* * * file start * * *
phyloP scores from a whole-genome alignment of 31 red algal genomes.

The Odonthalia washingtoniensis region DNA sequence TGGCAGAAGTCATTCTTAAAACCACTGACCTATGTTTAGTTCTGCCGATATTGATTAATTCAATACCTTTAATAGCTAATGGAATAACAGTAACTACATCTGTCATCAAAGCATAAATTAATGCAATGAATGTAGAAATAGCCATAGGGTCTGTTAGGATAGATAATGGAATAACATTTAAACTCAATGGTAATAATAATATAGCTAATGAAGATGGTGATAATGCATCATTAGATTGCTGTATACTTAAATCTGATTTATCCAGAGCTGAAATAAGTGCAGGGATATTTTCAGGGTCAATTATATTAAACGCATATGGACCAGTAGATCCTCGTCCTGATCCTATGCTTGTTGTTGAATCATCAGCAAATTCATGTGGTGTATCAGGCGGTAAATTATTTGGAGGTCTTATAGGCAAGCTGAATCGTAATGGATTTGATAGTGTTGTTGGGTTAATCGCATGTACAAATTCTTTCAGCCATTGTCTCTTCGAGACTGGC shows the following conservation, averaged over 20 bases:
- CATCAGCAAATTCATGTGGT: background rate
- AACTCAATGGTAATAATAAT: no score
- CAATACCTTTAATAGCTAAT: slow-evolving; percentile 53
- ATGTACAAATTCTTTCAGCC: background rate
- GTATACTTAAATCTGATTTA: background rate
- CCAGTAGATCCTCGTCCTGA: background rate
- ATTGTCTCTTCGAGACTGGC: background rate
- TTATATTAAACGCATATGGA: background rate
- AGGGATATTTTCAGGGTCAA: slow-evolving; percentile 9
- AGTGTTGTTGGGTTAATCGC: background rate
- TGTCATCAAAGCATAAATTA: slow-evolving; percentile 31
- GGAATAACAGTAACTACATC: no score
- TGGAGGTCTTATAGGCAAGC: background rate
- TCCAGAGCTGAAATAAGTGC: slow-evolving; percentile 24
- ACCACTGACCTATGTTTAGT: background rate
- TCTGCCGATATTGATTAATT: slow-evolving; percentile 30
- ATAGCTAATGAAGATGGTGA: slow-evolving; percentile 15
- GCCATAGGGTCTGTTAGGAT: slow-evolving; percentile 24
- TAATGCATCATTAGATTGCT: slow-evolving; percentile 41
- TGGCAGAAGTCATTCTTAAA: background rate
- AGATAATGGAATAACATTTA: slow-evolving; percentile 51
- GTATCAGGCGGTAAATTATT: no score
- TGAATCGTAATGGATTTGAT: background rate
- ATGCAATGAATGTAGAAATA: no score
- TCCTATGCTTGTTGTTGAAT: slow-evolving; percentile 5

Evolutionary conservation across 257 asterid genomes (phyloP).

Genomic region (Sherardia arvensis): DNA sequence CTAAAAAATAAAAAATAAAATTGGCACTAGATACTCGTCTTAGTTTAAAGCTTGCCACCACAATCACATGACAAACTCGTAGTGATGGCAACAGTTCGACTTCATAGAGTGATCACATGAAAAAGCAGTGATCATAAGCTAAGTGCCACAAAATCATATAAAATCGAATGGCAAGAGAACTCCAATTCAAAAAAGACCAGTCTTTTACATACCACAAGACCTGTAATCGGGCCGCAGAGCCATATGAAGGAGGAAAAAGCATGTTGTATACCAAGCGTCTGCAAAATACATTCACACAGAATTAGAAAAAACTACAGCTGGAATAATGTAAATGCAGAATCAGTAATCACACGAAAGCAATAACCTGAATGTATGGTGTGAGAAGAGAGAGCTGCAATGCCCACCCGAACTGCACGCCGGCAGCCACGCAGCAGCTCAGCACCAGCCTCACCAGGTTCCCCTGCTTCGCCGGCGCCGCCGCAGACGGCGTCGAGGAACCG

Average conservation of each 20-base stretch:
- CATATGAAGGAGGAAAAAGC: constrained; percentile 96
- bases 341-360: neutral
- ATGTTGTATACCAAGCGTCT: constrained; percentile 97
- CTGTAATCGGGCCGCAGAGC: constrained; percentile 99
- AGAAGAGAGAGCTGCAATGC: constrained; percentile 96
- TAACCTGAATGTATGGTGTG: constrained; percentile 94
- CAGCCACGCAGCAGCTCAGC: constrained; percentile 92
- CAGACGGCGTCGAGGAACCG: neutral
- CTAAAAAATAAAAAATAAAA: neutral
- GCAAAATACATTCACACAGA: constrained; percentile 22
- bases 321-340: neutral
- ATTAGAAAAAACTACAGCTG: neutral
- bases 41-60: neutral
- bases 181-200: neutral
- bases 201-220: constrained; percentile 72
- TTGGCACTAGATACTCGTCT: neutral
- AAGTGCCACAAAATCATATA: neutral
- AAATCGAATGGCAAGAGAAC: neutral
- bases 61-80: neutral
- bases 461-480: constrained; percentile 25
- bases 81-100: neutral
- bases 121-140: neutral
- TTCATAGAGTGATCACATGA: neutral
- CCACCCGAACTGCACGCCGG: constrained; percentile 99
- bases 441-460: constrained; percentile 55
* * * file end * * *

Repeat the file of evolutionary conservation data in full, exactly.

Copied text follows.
phyloP scores from a whole-genome alignment of 31 red algal genomes.

The Odonthalia washingtoniensis region DNA sequence TGGCAGAAGTCATTCTTAAAACCACTGACCTATGTTTAGTTCTGCCGATATTGATTAATTCAATACCTTTAATAGCTAATGGAATAACAGTAACTACATCTGTCATCAAAGCATAAATTAATGCAATGAATGTAGAAATAGCCATAGGGTCTGTTAGGATAGATAATGGAATAACATTTAAACTCAATGGTAATAATAATATAGCTAATGAAGATGGTGATAATGCATCATTAGATTGCTGTATACTTAAATCTGATTTATCCAGAGCTGAAATAAGTGCAGGGATATTTTCAGGGTCAATTATATTAAACGCATATGGACCAGTAGATCCTCGTCCTGATCCTATGCTTGTTGTTGAATCATCAGCAAATTCATGTGGTGTATCAGGCGGTAAATTATTTGGAGGTCTTATAGGCAAGCTGAATCGTAATGGATTTGATAGTGTTGTTGGGTTAATCGCATGTACAAATTCTTTCAGCCATTGTCTCTTCGAGACTGGC shows the following conservation, averaged over 20 bases:
- CATCAGCAAATTCATGTGGT: background rate
- AACTCAATGGTAATAATAAT: no score
- CAATACCTTTAATAGCTAAT: slow-evolving; percentile 53
- ATGTACAAATTCTTTCAGCC: background rate
- GTATACTTAAATCTGATTTA: background rate
- CCAGTAGATCCTCGTCCTGA: background rate
- ATTGTCTCTTCGAGACTGGC: background rate
- TTATATTAAACGCATATGGA: background rate
- AGGGATATTTTCAGGGTCAA: slow-evolving; percentile 9
- AGTGTTGTTGGGTTAATCGC: background rate
- TGTCATCAAAGCATAAATTA: slow-evolving; percentile 31
- GGAATAACAGTAACTACATC: no score
- TGGAGGTCTTATAGGCAAGC: background rate
- TCCAGAGCTGAAATAAGTGC: slow-evolving; percentile 24
- ACCACTGACCTATGTTTAGT: background rate
- TCTGCCGATATTGATTAATT: slow-evolving; percentile 30
- ATAGCTAATGAAGATGGTGA: slow-evolving; percentile 15
- GCCATAGGGTCTGTTAGGAT: slow-evolving; percentile 24
- TAATGCATCATTAGATTGCT: slow-evolving; percentile 41
- TGGCAGAAGTCATTCTTAAA: background rate
- AGATAATGGAATAACATTTA: slow-evolving; percentile 51
- GTATCAGGCGGTAAATTATT: no score
- TGAATCGTAATGGATTTGAT: background rate
- ATGCAATGAATGTAGAAATA: no score
- TCCTATGCTTGTTGTTGAAT: slow-evolving; percentile 5

Evolutionary conservation across 257 asterid genomes (phyloP).

Genomic region (Sherardia arvensis): DNA sequence CTAAAAAATAAAAAATAAAATTGGCACTAGATACTCGTCTTAGTTTAAAGCTTGCCACCACAATCACATGACAAACTCGTAGTGATGGCAACAGTTCGACTTCATAGAGTGATCACATGAAAAAGCAGTGATCATAAGCTAAGTGCCACAAAATCATATAAAATCGAATGGCAAGAGAACTCCAATTCAAAAAAGACCAGTCTTTTACATACCACAAGACCTGTAATCGGGCCGCAGAGCCATATGAAGGAGGAAAAAGCATGTTGTATACCAAGCGTCTGCAAAATACATTCACACAGAATTAGAAAAAACTACAGCTGGAATAATGTAAATGCAGAATCAGTAATCACACGAAAGCAATAACCTGAATGTATGGTGTGAGAAGAGAGAGCTGCAATGCCCACCCGAACTGCACGCCGGCAGCCACGCAGCAGCTCAGCACCAGCCTCACCAGGTTCCCCTGCTTCGCCGGCGCCGCCGCAGACGGCGTCGAGGAACCG

Average conservation of each 20-base stretch:
- CATATGAAGGAGGAAAAAGC: constrained; percentile 96
- bases 341-360: neutral
- ATGTTGTATACCAAGCGTCT: constrained; percentile 97
- CTGTAATCGGGCCGCAGAGC: constrained; percentile 99
- AGAAGAGAGAGCTGCAATGC: constrained; percentile 96
- TAACCTGAATGTATGGTGTG: constrained; percentile 94
- CAGCCACGCAGCAGCTCAGC: constrained; percentile 92
- CAGACGGCGTCGAGGAACCG: neutral
- CTAAAAAATAAAAAATAAAA: neutral
- GCAAAATACATTCACACAGA: constrained; percentile 22
- bases 321-340: neutral
- ATTAGAAAAAACTACAGCTG: neutral
- bases 41-60: neutral
- bases 181-200: neutral
- bases 201-220: constrained; percentile 72
- TTGGCACTAGATACTCGTCT: neutral
- AAGTGCCACAAAATCATATA: neutral
- AAATCGAATGGCAAGAGAAC: neutral
- bases 61-80: neutral
- bases 461-480: constrained; percentile 25
- bases 81-100: neutral
- bases 121-140: neutral
- TTCATAGAGTGATCACATGA: neutral
- CCACCCGAACTGCACGCCGG: constrained; percentile 99
- bases 441-460: constrained; percentile 55